Much of the DNA that makes up our genomes can be traced back to strange rogue sequences known as transposable elements, or jumping genes, which are largely idle in mammals. But Johns Hopkins researchers report they have identified a new DNA sequence moving around in bats -- the first member of its class found to be active in mammals. The discovery, described in a report published in December on the website of the Proceedings of the National Academy of Sciences, offers a new means of studying evolution, and may help in developing tools for gene therapy, the research team says.
"Transposable elements are virtually everywhere in nature, from bacteria to humans," says Nancy Craig, Ph.D., a Howard Hughes investigator and professor in the Johns Hopkins University School of Medicine's Department of Molecular Biology and Genetics. "They're often seen as parasites, replicating themselves and passing from generation to generation without doing anything for their hosts. But in fact they play an important role in fueling adaptation and evolution by adding variability to the genome."
As their name suggests, jumping genes can move from place to place in the genome, sometimes even inserting themselves into the middle of another gene. Some work by replicating themselves and inserting the copies into new places in the genome -- retroviruses such as HIV are composed of this type of jumping gene, which enables the host cell to be hijacked to make more virus particles. Another class of jumping genes, known as "DNA cut-and-paste," doesn't make copies, but instead cuts itself out of one site in the genome before hopping into another. Craig explains that in mammal genomes, most jumping genes are of the copy-and-paste variety, and most of these are fossils, mutated to the point where they can no longer move about. Although some remnants of cut-and-paste jumping genes have been unearthed in mammals, until now, all of them have been inactive.
Craig's team made its discovery while studying piggyBac, an active cut-and-paste jumping gene from insects. PiggyBac got its name because it hitched a ride from one host to another on a virus. While studying how the jumping gene works, the researchers also used computational methods to search for piggyBac-like DNA sequences in the genomes of some species, including that of the little brown bat. There they found a sequence similar to piggyBac, one that didn't appear to have collected mutations that would make it inactive. Sure enough, near-identical copies were sprinkled throughout the genome, indicating that the sequence had jumped relatively recently. Craig named the find piggyBat. Her team also found that piggyBat can move within bat cells, other mammalian cells and yeast, showing that it is indeed a still-active DNA element.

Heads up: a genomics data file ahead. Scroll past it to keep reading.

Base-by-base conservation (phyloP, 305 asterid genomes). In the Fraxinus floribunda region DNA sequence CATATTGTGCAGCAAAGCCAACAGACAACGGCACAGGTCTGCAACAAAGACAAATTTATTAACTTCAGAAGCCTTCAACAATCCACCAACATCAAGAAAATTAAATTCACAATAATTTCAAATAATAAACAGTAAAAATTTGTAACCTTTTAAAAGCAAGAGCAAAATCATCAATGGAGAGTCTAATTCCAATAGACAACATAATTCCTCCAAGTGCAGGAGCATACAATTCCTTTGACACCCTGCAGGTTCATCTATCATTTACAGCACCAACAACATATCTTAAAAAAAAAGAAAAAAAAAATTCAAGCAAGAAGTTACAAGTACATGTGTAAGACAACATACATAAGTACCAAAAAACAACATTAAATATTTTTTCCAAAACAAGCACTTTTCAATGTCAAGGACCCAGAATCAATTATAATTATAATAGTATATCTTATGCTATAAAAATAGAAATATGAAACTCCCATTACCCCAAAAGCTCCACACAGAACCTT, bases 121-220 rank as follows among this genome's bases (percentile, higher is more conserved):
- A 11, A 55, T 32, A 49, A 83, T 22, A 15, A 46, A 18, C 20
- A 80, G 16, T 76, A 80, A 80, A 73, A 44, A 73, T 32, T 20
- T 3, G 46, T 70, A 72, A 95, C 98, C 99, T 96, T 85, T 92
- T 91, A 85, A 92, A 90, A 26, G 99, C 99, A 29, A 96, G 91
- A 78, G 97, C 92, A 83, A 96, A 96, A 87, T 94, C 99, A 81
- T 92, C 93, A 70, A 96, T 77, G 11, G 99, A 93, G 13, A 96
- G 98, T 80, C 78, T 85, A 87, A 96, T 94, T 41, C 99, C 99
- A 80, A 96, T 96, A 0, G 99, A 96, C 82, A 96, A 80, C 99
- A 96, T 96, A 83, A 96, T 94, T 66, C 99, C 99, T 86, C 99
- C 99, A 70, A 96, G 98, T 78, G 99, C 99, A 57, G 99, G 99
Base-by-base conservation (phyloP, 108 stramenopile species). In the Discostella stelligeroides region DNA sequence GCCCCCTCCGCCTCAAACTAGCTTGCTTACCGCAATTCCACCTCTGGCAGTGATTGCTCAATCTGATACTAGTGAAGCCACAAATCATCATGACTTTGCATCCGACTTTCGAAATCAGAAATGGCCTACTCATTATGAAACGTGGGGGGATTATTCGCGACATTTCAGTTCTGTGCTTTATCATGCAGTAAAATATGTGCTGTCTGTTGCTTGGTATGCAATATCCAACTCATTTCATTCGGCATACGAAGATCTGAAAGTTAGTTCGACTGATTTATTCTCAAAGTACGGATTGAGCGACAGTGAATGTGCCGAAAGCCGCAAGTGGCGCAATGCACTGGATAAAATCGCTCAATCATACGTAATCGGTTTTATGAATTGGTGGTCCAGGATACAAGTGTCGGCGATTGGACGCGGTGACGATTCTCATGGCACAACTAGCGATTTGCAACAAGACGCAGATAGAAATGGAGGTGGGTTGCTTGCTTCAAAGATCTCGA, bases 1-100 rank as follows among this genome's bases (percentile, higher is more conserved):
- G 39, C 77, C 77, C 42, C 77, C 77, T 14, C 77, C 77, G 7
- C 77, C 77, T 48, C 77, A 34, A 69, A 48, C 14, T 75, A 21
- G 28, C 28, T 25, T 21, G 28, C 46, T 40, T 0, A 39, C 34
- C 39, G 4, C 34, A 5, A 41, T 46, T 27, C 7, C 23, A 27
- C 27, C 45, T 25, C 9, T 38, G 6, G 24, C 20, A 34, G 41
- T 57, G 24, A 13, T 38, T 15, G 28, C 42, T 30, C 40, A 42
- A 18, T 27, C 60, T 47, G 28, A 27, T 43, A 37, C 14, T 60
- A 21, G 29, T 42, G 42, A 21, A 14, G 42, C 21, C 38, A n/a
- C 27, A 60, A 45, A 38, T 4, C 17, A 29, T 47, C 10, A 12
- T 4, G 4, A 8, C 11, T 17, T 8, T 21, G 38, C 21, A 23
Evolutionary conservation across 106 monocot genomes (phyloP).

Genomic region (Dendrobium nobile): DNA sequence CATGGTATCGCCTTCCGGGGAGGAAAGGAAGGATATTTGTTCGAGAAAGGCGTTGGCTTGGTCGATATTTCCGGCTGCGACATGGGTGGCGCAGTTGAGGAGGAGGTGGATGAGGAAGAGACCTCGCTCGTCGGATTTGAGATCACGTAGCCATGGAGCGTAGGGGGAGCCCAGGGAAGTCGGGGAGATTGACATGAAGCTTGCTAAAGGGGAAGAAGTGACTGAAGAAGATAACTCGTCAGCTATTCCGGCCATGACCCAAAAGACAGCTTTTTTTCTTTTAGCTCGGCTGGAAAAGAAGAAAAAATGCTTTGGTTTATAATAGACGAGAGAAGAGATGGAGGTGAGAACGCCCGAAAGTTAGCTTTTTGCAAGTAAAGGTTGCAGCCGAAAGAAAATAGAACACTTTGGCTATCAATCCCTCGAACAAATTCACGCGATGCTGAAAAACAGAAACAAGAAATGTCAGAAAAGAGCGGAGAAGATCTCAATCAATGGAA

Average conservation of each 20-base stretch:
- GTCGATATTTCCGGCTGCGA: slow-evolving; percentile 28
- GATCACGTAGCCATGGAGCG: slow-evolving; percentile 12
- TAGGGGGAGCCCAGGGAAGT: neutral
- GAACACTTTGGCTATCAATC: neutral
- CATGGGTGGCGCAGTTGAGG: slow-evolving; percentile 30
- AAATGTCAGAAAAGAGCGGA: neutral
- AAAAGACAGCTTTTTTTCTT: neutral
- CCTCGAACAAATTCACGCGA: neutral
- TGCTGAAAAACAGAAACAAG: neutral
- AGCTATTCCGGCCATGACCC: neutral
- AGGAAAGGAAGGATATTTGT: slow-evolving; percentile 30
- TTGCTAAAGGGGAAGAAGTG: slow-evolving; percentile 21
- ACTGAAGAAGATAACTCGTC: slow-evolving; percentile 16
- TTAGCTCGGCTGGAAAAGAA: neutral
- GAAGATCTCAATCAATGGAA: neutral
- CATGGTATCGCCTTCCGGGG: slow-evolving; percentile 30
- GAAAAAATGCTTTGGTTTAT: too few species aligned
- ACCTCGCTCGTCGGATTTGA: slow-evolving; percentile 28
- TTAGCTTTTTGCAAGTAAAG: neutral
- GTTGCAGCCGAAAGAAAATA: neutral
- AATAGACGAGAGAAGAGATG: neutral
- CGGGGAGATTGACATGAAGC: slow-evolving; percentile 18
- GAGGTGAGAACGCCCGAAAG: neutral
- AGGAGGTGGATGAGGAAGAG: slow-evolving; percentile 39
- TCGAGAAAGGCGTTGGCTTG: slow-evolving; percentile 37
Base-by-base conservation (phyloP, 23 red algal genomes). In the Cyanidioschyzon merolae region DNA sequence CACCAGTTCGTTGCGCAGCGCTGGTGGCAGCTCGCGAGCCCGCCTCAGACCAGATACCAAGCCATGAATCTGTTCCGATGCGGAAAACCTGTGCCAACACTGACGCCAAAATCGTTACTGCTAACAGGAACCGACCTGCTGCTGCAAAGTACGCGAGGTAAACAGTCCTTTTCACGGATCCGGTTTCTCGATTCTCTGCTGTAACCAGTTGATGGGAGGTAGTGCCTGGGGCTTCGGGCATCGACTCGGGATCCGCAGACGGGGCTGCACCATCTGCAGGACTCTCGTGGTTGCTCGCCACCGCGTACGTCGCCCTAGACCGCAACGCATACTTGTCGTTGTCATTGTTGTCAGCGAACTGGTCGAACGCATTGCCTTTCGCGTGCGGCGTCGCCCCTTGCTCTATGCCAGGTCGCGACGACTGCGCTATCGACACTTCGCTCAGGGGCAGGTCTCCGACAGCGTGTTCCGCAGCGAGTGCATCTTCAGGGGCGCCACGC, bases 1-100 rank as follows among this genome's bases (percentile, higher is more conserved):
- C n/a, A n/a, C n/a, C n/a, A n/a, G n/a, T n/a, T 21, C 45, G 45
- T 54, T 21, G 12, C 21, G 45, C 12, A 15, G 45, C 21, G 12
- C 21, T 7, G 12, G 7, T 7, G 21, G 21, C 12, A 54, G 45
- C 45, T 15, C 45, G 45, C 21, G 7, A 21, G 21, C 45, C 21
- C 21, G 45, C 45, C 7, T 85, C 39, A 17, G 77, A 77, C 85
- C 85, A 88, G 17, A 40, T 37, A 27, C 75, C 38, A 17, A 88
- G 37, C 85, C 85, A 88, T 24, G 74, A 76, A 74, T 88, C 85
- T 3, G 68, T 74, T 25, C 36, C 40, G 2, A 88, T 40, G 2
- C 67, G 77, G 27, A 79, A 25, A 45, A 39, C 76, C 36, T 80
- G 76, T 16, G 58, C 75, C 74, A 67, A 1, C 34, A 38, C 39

Many organisms have developed systems to decrease the frequency at which jumping genes move, Craig says. Such systems are a component of immunity, protecting mammals from retroviruses, as well as from the risk that jumping genes will wreak havoc by interrupting an important gene.
Over time, the protective systems have made most mammalian jumping genes inactive. The finding that a bat species is host to an exception, combined with the fact that bats are particularly susceptible to viruses, may indicate that the systems that protect us from dangerous genetic material are not as well-developed in bats, Craig says. But whatever the reason for its presence, piggyBat "opens up a window for studying jumping gene regulation in a mammal where the element is still active," she says.
This future research should yield insights on the workings of jumping genes themselves, as well as on the protective systems that keep them in check, Craig says. Ultimately, her group hopes to custom-design jumping genes that can be used for targeted, safe and effective gene therapy, delivering genes needed to treat disease.
Other authors on the paper are Rupak Mitra, Ph.D., and Xianghong Lia, Ph.D., of the Johns Hopkins University School of Medicine; Aurélie Kapusta, Ph.D., and Cédric Feschotte, Ph.D., of the University of Utah School of Medicine; and David Mayhew and Robi D. Mitra, Ph.D., of the Washington University School of Medicine in St. Louis.
The study was funded by the National Institute on Drug Abuse (grant number R01DA025744), the National Institute of Neurological Disorders and Stroke (grant number 1R01NS076993), the National Institute of General Medical Sciences (grant number GM077582) and the Maryland Stem Cell Research Fund.
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